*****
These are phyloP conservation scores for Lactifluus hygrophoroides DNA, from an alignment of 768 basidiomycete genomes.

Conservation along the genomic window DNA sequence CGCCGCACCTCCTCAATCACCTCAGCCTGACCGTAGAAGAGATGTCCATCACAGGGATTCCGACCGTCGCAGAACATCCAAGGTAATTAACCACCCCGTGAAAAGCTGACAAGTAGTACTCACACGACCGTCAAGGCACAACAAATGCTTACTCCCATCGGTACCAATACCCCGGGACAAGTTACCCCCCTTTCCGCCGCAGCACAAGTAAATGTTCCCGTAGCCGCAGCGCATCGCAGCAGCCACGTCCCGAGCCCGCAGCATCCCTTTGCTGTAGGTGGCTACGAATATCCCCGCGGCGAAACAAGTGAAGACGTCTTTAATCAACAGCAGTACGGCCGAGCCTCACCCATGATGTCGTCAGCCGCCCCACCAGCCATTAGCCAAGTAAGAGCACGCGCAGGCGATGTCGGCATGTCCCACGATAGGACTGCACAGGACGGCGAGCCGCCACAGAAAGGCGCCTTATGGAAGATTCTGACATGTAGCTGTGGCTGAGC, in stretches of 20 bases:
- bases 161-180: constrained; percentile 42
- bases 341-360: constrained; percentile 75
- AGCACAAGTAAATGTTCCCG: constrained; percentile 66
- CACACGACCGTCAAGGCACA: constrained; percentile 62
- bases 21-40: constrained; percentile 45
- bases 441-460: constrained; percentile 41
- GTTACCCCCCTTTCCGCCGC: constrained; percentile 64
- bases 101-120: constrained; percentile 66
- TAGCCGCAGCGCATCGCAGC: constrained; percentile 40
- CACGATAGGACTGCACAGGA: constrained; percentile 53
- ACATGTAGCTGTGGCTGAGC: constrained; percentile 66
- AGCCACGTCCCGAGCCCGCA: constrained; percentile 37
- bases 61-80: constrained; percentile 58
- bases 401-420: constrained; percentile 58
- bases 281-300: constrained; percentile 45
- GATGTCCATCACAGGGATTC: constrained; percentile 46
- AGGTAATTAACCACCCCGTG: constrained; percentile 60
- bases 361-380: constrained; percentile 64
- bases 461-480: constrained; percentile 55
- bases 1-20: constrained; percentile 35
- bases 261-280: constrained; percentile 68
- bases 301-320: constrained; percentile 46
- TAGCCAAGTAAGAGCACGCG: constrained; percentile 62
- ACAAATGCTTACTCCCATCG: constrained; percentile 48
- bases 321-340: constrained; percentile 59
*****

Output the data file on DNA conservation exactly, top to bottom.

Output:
These are phyloP conservation scores for Lactifluus hygrophoroides DNA, from an alignment of 768 basidiomycete genomes.

Conservation along the genomic window DNA sequence CGCCGCACCTCCTCAATCACCTCAGCCTGACCGTAGAAGAGATGTCCATCACAGGGATTCCGACCGTCGCAGAACATCCAAGGTAATTAACCACCCCGTGAAAAGCTGACAAGTAGTACTCACACGACCGTCAAGGCACAACAAATGCTTACTCCCATCGGTACCAATACCCCGGGACAAGTTACCCCCCTTTCCGCCGCAGCACAAGTAAATGTTCCCGTAGCCGCAGCGCATCGCAGCAGCCACGTCCCGAGCCCGCAGCATCCCTTTGCTGTAGGTGGCTACGAATATCCCCGCGGCGAAACAAGTGAAGACGTCTTTAATCAACAGCAGTACGGCCGAGCCTCACCCATGATGTCGTCAGCCGCCCCACCAGCCATTAGCCAAGTAAGAGCACGCGCAGGCGATGTCGGCATGTCCCACGATAGGACTGCACAGGACGGCGAGCCGCCACAGAAAGGCGCCTTATGGAAGATTCTGACATGTAGCTGTGGCTGAGC, in stretches of 20 bases:
- bases 161-180: constrained; percentile 42
- bases 341-360: constrained; percentile 75
- AGCACAAGTAAATGTTCCCG: constrained; percentile 66
- CACACGACCGTCAAGGCACA: constrained; percentile 62
- bases 21-40: constrained; percentile 45
- bases 441-460: constrained; percentile 41
- GTTACCCCCCTTTCCGCCGC: constrained; percentile 64
- bases 101-120: constrained; percentile 66
- TAGCCGCAGCGCATCGCAGC: constrained; percentile 40
- CACGATAGGACTGCACAGGA: constrained; percentile 53
- ACATGTAGCTGTGGCTGAGC: constrained; percentile 66
- AGCCACGTCCCGAGCCCGCA: constrained; percentile 37
- bases 61-80: constrained; percentile 58
- bases 401-420: constrained; percentile 58
- bases 281-300: constrained; percentile 45
- GATGTCCATCACAGGGATTC: constrained; percentile 46
- AGGTAATTAACCACCCCGTG: constrained; percentile 60
- bases 361-380: constrained; percentile 64
- bases 461-480: constrained; percentile 55
- bases 1-20: constrained; percentile 35
- bases 261-280: constrained; percentile 68
- bases 301-320: constrained; percentile 46
- TAGCCAAGTAAGAGCACGCG: constrained; percentile 62
- ACAAATGCTTACTCCCATCG: constrained; percentile 48
- bases 321-340: constrained; percentile 59